The Erasure Of Indigenous Women From Toronto’s Election Scares Me

Before the summer’s end, I visited two friends, two Indigenous women who are also lawyers like me. We met up near Davenport Road. We chatted over dessert and drinks. Eventually we decided to leave, and I ordered a car sharing service. It arrived with another man inside but I had not ordered a carpool. I immediately cancelled the car despite the driver telling us to get inside and saying there was nothing to worry about. However, as an Indigenous woman, I am cautious of my safety, and the safety of my community. If something happened to us, there would be no way to trace the other individual.

The safety of my community should be a priority for everyone – especially leaders at Toronto City Hall. Toronto is home to one of Canada’s largest urban Indigenous populations and yet there has been an erasure of Indigenous issues in the upcoming municipal election. We should not allow this to happen.

As an Indigenous woman living in Toronto, I am not new to the issues that Indigenous women face in large urban centres – such examples include increased violence and a lack of safe housing. 

Back in 2010, the City of Toronto adopted the Statement of Commitment to the Aboriginal Communities of Toronto. This statement was updated in 2015. During that same time, the City Council, in consultation with the Aboriginal Affairs Committee, identified priorities for implementation regarding the Truth and Reconciliation Commission of Canada’s Calls to Actions. A large portion of the City’s the Statement of Commitment ‘mirrored’ these Calls to Actions. One such Call to Action included Call to Action 43:

We call upon federal, provincial, territorial, and municipal governments to fully adopt and implement the United Nations Declaration on the Rights of Indigenous Peoples as the framework for reconciliation.

The work of this Committee on Indigenous issues is important but we have heard very little about it in the municipal election. Thus far, the Toronto Election has been marred with court challenges and with one City Councillor calling his own constituents “cockroaches”. In these stories that dominate the media, I worry that the commitments to Indigenous constituents are taking a back seat.

As an Indigenous woman living in Toronto, I am not new to the issues that Indigenous women face in large urban centres – such examples include increased violence and a lack of safe housing. When I see discussions about violence that some communities are experiencing, there is almost no mention of Indigenous women and girls. When I see the discussions about affordable housing in Toronto, equally, there is little to no mention in mainstream media about the lack of affordable housing for Indigenous women and girls.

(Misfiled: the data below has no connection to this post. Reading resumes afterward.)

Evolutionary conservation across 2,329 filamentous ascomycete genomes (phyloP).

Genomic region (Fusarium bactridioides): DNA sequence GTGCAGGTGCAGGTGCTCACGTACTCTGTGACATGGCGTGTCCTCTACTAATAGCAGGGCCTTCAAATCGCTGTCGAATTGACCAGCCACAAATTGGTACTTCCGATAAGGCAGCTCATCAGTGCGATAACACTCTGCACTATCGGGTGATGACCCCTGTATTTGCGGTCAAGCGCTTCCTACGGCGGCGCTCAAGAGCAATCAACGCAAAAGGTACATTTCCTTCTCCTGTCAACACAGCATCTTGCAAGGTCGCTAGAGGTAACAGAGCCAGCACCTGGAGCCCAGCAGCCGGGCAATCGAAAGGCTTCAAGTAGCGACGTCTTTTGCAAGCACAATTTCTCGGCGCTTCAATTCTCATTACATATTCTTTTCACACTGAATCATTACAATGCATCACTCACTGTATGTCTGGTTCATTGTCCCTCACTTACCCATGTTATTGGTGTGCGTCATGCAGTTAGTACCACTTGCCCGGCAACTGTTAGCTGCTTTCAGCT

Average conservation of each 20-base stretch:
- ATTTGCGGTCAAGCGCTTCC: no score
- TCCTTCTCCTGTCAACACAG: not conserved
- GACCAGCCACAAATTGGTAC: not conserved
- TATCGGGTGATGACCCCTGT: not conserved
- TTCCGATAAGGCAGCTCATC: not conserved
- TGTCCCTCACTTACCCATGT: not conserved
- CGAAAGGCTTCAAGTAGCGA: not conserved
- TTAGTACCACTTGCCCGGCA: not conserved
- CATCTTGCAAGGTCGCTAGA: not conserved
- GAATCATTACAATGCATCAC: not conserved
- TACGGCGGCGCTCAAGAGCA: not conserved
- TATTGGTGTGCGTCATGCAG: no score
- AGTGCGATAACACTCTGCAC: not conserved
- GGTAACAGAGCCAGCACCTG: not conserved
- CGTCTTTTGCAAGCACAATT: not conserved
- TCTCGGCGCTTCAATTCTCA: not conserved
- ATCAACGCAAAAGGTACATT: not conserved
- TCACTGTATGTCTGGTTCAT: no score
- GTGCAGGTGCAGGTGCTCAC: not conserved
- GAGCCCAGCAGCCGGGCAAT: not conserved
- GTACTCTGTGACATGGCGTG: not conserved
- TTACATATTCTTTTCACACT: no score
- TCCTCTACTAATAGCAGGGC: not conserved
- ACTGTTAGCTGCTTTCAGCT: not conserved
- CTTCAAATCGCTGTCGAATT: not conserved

Now, if we place these statements within the context of the National Inquiry for Missing and Murdered Indigenous Women, Girls and Two-Spirit people, the erasure of these issues from discussions on items like violence in the community and/or (un)affordable housing is telling. This erasure tells me one of three things:

  1. Indigenous women are not a priority;
  2. Violence against Indigenous women, despite the National Inquiry, is not a priority; and,
  3. Safety for Indigenous women is not a priority.

This kind of erasure from the municipal election scares me, and Indigenous women live the effects of it every single day.

As an Indigenous woman, I cannot even use a car sharing service without fear for my safety. I think back to that same night – after turning away the first driver I ordered a second car; before the second car even arrived another car approached and the driver said, “Get in, I am your car.” I can only imagine what might have happened if my friends and I had gotten in. What if we had gone missing? Would we have been a priority?

The safety and well-being of Indigenous women and girls is as important as any other community, and our voices must be heard this election – and every day thereafter. There are pressing issues facing our communities that we need to address now. So, my message to political candidates is: you must do better before asking for our votes.

Naomi Sayers is an indigenous feminist, lawyer and a member of YWCA Toronto’s Board of Directors. Find her on Twitter at @kwetoday. The views expressed are her own and do not represent her employer’s views.

This op-ed was originally published by the Huffington Post. Read it here